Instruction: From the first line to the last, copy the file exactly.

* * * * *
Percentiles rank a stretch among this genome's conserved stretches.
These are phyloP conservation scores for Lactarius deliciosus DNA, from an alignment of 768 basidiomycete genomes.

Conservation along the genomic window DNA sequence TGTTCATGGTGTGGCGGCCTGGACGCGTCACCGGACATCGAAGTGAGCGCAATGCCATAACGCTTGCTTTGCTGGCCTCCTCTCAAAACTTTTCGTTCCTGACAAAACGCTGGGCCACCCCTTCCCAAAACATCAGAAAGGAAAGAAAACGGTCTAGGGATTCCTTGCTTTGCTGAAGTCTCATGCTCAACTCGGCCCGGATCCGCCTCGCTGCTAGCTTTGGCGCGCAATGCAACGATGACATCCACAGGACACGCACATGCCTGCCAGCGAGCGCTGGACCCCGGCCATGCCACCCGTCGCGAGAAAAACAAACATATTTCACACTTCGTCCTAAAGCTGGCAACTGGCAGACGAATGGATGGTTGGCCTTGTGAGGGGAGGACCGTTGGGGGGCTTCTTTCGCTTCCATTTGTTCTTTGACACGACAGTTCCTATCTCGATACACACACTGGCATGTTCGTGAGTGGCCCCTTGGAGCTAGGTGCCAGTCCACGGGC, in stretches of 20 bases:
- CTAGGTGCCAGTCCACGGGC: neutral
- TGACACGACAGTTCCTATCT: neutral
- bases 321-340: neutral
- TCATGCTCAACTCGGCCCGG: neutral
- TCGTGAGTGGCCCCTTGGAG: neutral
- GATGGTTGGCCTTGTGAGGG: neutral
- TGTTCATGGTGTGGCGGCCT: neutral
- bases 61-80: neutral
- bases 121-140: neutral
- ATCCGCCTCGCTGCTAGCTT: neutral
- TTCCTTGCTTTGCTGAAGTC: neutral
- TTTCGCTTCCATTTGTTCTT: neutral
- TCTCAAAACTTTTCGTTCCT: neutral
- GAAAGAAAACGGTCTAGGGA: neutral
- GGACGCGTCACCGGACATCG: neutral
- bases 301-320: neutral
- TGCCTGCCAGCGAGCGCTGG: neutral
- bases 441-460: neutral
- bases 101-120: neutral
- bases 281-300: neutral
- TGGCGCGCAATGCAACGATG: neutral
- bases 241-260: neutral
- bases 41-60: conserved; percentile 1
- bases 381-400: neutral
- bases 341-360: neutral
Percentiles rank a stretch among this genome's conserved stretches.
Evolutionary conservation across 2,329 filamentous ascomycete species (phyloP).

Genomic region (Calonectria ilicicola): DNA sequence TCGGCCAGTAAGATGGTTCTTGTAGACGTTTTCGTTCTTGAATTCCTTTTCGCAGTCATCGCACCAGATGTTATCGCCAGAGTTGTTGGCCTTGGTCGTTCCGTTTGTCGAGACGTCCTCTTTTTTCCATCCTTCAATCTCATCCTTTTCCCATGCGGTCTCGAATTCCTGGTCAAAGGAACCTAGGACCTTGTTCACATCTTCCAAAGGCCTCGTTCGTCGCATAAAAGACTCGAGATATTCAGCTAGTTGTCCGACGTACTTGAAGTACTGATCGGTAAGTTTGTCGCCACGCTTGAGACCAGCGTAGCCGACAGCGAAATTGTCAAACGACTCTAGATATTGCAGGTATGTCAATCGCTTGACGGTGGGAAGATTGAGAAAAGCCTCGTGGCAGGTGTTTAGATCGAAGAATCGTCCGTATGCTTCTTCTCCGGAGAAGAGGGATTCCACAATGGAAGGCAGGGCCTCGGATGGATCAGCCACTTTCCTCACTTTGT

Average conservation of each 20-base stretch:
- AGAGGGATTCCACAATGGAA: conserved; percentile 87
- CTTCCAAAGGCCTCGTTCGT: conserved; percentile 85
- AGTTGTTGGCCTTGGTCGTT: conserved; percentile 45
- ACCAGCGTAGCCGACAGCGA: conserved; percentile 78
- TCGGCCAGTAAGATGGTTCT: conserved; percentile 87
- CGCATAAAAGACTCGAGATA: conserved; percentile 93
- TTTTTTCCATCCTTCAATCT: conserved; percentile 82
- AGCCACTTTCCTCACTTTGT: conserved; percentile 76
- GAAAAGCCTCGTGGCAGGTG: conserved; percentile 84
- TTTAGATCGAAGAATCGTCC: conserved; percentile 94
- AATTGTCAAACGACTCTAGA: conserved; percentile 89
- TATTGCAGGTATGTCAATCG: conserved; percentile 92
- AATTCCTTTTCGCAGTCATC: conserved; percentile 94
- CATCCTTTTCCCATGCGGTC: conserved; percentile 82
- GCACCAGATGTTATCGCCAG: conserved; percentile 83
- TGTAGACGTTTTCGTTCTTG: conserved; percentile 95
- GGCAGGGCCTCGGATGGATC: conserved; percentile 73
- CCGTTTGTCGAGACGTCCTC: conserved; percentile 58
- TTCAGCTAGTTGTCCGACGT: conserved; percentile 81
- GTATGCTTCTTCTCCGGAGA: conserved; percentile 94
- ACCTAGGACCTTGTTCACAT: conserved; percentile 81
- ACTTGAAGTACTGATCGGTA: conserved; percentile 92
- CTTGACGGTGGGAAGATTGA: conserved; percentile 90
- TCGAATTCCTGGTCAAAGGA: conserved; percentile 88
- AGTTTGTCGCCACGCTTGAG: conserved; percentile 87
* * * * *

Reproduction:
Percentiles rank a stretch among this genome's conserved stretches.
These are phyloP conservation scores for Lactarius deliciosus DNA, from an alignment of 768 basidiomycete genomes.

Conservation along the genomic window DNA sequence TGTTCATGGTGTGGCGGCCTGGACGCGTCACCGGACATCGAAGTGAGCGCAATGCCATAACGCTTGCTTTGCTGGCCTCCTCTCAAAACTTTTCGTTCCTGACAAAACGCTGGGCCACCCCTTCCCAAAACATCAGAAAGGAAAGAAAACGGTCTAGGGATTCCTTGCTTTGCTGAAGTCTCATGCTCAACTCGGCCCGGATCCGCCTCGCTGCTAGCTTTGGCGCGCAATGCAACGATGACATCCACAGGACACGCACATGCCTGCCAGCGAGCGCTGGACCCCGGCCATGCCACCCGTCGCGAGAAAAACAAACATATTTCACACTTCGTCCTAAAGCTGGCAACTGGCAGACGAATGGATGGTTGGCCTTGTGAGGGGAGGACCGTTGGGGGGCTTCTTTCGCTTCCATTTGTTCTTTGACACGACAGTTCCTATCTCGATACACACACTGGCATGTTCGTGAGTGGCCCCTTGGAGCTAGGTGCCAGTCCACGGGC, in stretches of 20 bases:
- CTAGGTGCCAGTCCACGGGC: neutral
- TGACACGACAGTTCCTATCT: neutral
- bases 321-340: neutral
- TCATGCTCAACTCGGCCCGG: neutral
- TCGTGAGTGGCCCCTTGGAG: neutral
- GATGGTTGGCCTTGTGAGGG: neutral
- TGTTCATGGTGTGGCGGCCT: neutral
- bases 61-80: neutral
- bases 121-140: neutral
- ATCCGCCTCGCTGCTAGCTT: neutral
- TTCCTTGCTTTGCTGAAGTC: neutral
- TTTCGCTTCCATTTGTTCTT: neutral
- TCTCAAAACTTTTCGTTCCT: neutral
- GAAAGAAAACGGTCTAGGGA: neutral
- GGACGCGTCACCGGACATCG: neutral
- bases 301-320: neutral
- TGCCTGCCAGCGAGCGCTGG: neutral
- bases 441-460: neutral
- bases 101-120: neutral
- bases 281-300: neutral
- TGGCGCGCAATGCAACGATG: neutral
- bases 241-260: neutral
- bases 41-60: conserved; percentile 1
- bases 381-400: neutral
- bases 341-360: neutral
Percentiles rank a stretch among this genome's conserved stretches.
Evolutionary conservation across 2,329 filamentous ascomycete species (phyloP).

Genomic region (Calonectria ilicicola): DNA sequence TCGGCCAGTAAGATGGTTCTTGTAGACGTTTTCGTTCTTGAATTCCTTTTCGCAGTCATCGCACCAGATGTTATCGCCAGAGTTGTTGGCCTTGGTCGTTCCGTTTGTCGAGACGTCCTCTTTTTTCCATCCTTCAATCTCATCCTTTTCCCATGCGGTCTCGAATTCCTGGTCAAAGGAACCTAGGACCTTGTTCACATCTTCCAAAGGCCTCGTTCGTCGCATAAAAGACTCGAGATATTCAGCTAGTTGTCCGACGTACTTGAAGTACTGATCGGTAAGTTTGTCGCCACGCTTGAGACCAGCGTAGCCGACAGCGAAATTGTCAAACGACTCTAGATATTGCAGGTATGTCAATCGCTTGACGGTGGGAAGATTGAGAAAAGCCTCGTGGCAGGTGTTTAGATCGAAGAATCGTCCGTATGCTTCTTCTCCGGAGAAGAGGGATTCCACAATGGAAGGCAGGGCCTCGGATGGATCAGCCACTTTCCTCACTTTGT

Average conservation of each 20-base stretch:
- AGAGGGATTCCACAATGGAA: conserved; percentile 87
- CTTCCAAAGGCCTCGTTCGT: conserved; percentile 85
- AGTTGTTGGCCTTGGTCGTT: conserved; percentile 45
- ACCAGCGTAGCCGACAGCGA: conserved; percentile 78
- TCGGCCAGTAAGATGGTTCT: conserved; percentile 87
- CGCATAAAAGACTCGAGATA: conserved; percentile 93
- TTTTTTCCATCCTTCAATCT: conserved; percentile 82
- AGCCACTTTCCTCACTTTGT: conserved; percentile 76
- GAAAAGCCTCGTGGCAGGTG: conserved; percentile 84
- TTTAGATCGAAGAATCGTCC: conserved; percentile 94
- AATTGTCAAACGACTCTAGA: conserved; percentile 89
- TATTGCAGGTATGTCAATCG: conserved; percentile 92
- AATTCCTTTTCGCAGTCATC: conserved; percentile 94
- CATCCTTTTCCCATGCGGTC: conserved; percentile 82
- GCACCAGATGTTATCGCCAG: conserved; percentile 83
- TGTAGACGTTTTCGTTCTTG: conserved; percentile 95
- GGCAGGGCCTCGGATGGATC: conserved; percentile 73
- CCGTTTGTCGAGACGTCCTC: conserved; percentile 58
- TTCAGCTAGTTGTCCGACGT: conserved; percentile 81
- GTATGCTTCTTCTCCGGAGA: conserved; percentile 94
- ACCTAGGACCTTGTTCACAT: conserved; percentile 81
- ACTTGAAGTACTGATCGGTA: conserved; percentile 92
- CTTGACGGTGGGAAGATTGA: conserved; percentile 90
- TCGAATTCCTGGTCAAAGGA: conserved; percentile 88
- AGTTTGTCGCCACGCTTGAG: conserved; percentile 87